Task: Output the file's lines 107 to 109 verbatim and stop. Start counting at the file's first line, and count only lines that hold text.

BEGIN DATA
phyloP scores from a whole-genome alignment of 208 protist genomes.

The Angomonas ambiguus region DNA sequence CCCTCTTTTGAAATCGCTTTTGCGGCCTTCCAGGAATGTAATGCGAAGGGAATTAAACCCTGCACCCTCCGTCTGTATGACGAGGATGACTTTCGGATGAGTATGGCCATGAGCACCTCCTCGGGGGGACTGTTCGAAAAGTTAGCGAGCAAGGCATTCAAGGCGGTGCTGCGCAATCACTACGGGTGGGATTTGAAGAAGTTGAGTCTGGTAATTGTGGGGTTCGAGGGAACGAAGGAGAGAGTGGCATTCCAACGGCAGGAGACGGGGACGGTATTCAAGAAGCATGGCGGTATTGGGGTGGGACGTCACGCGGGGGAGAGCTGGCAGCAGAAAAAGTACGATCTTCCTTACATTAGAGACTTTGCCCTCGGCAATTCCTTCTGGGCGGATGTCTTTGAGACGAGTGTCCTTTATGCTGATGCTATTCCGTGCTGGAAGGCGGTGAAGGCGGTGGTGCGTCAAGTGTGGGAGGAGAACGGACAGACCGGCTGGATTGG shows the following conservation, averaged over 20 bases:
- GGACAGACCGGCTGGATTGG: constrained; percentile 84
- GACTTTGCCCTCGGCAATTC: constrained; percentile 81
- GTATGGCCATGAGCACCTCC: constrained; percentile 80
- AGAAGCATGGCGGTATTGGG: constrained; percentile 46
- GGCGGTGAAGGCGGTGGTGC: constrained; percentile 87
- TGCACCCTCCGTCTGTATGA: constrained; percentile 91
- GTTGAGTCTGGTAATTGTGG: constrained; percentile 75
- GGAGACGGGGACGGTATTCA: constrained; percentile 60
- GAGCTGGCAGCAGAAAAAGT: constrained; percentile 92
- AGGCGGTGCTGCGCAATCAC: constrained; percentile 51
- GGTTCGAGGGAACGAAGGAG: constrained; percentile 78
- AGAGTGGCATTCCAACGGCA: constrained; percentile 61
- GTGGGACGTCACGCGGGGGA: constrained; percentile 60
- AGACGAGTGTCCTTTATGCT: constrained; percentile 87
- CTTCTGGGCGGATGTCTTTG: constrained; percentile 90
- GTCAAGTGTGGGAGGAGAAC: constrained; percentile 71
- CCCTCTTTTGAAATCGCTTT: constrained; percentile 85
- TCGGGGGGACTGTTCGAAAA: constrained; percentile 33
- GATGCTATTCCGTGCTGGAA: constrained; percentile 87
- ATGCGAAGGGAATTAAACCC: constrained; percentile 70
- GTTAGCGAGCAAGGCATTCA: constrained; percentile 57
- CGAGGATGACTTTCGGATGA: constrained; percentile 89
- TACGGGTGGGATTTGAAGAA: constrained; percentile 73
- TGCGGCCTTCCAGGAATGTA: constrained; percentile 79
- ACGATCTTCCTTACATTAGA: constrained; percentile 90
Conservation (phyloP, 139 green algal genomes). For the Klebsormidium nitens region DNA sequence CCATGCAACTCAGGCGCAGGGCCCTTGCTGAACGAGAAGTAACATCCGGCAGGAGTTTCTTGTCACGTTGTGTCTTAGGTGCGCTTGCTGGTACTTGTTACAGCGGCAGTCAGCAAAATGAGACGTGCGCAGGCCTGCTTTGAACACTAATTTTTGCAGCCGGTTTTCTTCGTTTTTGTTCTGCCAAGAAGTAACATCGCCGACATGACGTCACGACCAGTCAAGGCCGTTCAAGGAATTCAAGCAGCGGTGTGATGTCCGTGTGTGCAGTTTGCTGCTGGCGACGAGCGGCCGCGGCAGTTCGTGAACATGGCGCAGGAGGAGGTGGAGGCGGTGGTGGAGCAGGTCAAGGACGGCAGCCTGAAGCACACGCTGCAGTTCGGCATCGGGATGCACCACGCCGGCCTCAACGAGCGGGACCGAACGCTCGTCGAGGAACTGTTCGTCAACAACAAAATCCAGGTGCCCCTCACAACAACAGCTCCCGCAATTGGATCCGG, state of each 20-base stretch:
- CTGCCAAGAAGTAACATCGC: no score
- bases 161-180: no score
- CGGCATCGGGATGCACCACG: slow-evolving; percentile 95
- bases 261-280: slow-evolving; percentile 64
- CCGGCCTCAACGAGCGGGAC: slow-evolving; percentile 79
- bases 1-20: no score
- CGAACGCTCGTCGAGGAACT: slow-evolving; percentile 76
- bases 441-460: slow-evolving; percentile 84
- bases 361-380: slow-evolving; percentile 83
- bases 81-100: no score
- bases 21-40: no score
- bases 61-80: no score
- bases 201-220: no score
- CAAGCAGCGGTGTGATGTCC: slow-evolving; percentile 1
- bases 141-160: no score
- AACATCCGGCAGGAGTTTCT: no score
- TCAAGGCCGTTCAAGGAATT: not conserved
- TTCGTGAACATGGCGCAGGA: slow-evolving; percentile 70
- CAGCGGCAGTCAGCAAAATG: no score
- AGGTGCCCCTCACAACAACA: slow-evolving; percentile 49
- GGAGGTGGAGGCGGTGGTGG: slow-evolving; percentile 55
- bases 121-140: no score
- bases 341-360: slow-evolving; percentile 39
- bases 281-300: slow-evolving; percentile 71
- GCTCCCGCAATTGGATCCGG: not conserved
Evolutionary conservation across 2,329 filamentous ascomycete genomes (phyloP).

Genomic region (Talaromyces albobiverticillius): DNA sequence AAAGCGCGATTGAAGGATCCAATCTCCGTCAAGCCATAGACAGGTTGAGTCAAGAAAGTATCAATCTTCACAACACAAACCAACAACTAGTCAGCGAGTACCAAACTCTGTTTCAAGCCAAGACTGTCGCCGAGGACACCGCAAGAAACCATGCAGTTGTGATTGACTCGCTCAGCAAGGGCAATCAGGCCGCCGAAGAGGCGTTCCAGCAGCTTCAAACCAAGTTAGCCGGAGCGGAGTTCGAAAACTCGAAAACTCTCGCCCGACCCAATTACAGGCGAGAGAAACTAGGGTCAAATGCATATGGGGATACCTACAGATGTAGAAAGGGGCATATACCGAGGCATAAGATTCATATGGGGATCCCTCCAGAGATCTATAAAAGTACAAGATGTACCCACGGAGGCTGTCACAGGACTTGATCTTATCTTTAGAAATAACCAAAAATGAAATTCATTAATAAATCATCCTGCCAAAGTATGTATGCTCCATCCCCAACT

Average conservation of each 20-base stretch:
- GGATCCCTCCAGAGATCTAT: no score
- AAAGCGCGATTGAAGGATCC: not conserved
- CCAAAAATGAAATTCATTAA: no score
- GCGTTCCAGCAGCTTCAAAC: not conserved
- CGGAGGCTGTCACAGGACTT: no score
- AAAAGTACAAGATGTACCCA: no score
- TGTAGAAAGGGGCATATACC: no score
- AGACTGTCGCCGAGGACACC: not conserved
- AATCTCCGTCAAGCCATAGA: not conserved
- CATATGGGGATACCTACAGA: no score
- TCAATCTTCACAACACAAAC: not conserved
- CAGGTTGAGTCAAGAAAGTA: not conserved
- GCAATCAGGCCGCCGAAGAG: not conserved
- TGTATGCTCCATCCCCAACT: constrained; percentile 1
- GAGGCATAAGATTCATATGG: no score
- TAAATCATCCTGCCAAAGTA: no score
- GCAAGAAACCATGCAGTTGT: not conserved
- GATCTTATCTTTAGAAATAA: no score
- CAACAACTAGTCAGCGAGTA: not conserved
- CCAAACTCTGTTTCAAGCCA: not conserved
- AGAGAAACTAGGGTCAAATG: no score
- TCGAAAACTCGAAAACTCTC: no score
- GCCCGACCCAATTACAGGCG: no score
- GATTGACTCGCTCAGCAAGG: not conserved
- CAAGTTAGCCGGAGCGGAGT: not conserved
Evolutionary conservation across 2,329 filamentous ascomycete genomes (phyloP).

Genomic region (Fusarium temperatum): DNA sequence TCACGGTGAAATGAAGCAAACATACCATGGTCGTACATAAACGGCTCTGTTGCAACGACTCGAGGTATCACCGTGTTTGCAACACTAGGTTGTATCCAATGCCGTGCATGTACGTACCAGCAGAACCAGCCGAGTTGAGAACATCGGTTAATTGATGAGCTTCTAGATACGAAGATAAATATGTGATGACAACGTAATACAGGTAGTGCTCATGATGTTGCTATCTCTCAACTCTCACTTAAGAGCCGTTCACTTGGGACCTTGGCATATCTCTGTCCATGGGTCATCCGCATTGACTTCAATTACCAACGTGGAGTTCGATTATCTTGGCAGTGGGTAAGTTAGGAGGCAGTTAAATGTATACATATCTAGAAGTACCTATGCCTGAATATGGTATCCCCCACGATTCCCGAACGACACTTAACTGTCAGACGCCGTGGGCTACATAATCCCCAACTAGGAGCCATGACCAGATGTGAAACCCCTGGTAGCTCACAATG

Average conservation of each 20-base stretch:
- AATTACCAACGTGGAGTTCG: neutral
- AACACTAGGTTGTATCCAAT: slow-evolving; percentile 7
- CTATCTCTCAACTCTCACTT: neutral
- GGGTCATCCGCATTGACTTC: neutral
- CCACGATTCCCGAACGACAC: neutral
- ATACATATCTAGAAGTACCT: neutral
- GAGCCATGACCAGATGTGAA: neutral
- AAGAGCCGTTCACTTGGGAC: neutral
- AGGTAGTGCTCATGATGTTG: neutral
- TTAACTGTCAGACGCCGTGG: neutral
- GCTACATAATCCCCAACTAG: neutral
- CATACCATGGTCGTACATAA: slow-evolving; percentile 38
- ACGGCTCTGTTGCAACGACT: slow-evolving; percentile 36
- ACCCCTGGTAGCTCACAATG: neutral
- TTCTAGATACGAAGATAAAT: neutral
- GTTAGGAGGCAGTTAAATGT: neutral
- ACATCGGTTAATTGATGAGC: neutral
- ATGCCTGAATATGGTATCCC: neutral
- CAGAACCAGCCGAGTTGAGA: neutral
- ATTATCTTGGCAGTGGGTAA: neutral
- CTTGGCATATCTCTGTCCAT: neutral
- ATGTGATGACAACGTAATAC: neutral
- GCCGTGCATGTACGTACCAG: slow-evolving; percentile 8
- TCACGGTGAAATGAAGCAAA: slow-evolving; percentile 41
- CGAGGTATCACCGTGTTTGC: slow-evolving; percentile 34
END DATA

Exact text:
- GCCGTGCATGTACGTACCAG: slow-evolving; percentile 8
- TCACGGTGAAATGAAGCAAA: slow-evolving; percentile 41
- CGAGGTATCACCGTGTTTGC: slow-evolving; percentile 34